If my family knows I want cremation, is that all I need to do in advance? No. Just stating your wishes will not necessarily assure that they will be honored. To assure this and to prevent your survivors from having to make decisions and arrangements at the time of your death, you can choose a cremation provider and prearrange your cremation.
The cremation provider can also keep the personal data and authorizations which will be required for your death certificate, so that your survivors will not have to be asked for this information during an emotional time. You may also prepay the expenses of your cremation if allowed by state law. In families where there are conflicting views regarding final arrangements, your funeral director introduces the family to two stages of planning.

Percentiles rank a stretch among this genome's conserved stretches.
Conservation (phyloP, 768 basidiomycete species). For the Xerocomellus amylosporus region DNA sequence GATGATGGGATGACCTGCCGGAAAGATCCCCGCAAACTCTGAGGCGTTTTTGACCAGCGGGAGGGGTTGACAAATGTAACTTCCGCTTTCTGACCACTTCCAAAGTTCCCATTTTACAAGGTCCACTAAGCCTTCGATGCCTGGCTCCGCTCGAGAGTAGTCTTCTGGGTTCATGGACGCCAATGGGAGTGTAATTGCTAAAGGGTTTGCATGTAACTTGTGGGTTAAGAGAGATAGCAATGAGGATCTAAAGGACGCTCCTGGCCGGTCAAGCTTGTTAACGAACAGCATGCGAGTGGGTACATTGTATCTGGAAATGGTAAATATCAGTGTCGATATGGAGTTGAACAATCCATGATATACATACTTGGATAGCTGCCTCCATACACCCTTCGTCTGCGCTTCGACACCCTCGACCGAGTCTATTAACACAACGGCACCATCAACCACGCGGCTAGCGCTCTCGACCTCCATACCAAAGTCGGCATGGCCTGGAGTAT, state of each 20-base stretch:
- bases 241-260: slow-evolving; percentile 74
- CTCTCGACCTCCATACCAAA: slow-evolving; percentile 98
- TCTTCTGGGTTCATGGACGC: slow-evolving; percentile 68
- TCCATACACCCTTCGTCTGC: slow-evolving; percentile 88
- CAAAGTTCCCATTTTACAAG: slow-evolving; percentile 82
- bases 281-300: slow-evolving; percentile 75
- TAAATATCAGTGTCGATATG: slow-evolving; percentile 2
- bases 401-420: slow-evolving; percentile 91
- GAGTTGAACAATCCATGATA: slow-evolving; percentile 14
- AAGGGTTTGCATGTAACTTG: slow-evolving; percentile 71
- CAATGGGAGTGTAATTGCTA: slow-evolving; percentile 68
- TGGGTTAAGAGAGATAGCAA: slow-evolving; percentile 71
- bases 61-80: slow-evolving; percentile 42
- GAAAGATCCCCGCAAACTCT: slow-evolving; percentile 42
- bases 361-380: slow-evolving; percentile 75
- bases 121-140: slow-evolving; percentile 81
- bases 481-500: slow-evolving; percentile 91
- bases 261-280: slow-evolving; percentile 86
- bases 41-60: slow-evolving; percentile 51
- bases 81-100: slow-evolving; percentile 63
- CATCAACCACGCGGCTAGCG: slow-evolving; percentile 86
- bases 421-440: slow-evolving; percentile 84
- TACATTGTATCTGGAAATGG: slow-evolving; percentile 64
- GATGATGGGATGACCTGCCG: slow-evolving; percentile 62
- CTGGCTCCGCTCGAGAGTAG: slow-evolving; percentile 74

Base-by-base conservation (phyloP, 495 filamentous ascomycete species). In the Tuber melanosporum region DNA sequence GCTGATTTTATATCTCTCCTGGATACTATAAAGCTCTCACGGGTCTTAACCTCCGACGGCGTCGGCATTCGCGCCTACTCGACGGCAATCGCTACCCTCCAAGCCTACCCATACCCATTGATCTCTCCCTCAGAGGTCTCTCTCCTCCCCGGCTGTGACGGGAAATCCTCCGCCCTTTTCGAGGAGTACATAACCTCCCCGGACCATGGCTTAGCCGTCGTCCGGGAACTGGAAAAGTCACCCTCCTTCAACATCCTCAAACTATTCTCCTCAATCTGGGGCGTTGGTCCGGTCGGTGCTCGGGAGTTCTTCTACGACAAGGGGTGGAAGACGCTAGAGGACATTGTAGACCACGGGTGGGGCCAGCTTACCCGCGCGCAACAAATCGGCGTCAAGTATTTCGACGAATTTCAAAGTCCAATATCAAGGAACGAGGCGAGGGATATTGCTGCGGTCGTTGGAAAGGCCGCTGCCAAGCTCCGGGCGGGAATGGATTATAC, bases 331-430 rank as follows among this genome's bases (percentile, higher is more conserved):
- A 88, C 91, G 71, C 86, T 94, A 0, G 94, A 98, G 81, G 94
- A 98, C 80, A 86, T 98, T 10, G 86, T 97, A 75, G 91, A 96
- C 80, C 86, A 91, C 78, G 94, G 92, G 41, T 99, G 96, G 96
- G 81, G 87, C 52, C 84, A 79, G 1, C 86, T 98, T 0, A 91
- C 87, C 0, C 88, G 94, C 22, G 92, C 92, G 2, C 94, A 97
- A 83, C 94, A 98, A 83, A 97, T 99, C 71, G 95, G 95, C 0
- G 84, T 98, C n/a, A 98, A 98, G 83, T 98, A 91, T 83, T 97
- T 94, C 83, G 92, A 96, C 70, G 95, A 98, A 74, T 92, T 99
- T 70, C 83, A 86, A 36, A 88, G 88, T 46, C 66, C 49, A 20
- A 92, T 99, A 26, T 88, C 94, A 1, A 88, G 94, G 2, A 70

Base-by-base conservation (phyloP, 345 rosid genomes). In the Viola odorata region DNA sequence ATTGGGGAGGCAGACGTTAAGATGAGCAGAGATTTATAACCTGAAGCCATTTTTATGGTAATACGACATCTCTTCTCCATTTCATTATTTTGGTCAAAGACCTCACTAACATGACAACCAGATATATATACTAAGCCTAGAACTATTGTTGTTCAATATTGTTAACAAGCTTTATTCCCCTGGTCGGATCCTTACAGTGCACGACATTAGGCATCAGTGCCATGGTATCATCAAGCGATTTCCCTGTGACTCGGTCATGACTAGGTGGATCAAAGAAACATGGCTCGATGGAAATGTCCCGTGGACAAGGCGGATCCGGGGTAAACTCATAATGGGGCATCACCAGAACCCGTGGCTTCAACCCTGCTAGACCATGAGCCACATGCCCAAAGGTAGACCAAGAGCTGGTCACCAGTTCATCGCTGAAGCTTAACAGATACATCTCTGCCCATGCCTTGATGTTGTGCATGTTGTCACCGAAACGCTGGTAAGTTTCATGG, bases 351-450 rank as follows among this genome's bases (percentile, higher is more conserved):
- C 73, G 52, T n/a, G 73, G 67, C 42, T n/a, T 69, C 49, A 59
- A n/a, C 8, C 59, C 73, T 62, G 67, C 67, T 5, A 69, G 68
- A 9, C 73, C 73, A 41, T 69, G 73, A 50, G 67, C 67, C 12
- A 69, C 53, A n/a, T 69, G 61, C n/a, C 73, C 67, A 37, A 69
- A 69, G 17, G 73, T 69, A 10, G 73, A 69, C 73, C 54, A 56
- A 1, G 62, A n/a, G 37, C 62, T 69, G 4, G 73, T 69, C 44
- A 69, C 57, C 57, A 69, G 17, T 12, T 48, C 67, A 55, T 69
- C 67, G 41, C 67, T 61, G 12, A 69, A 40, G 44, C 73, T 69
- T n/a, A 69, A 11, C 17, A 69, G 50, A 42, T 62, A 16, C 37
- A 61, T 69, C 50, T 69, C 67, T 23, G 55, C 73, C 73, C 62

- First, materials are provided to the decedent-to-be so he or she can be knowledgeable in discussions with family members.
- Secondly, if the conflict cannot be resolved and further discussions are considered futile, the person for whom arrangements are being made is advised to proceed with their wishes under the careful guidance of their funeral director.
When conflicts continue or arise after death has occurred and there are no documents left by the decedent which meet state requirements, courts are the last resort. Each state establishes the parties who can authorize a cremation. The area where conflict may arise is among children and other relatives. Clear and firm documentation of a decedent's wishes for final arrangements is the best way to avoid family conflicts.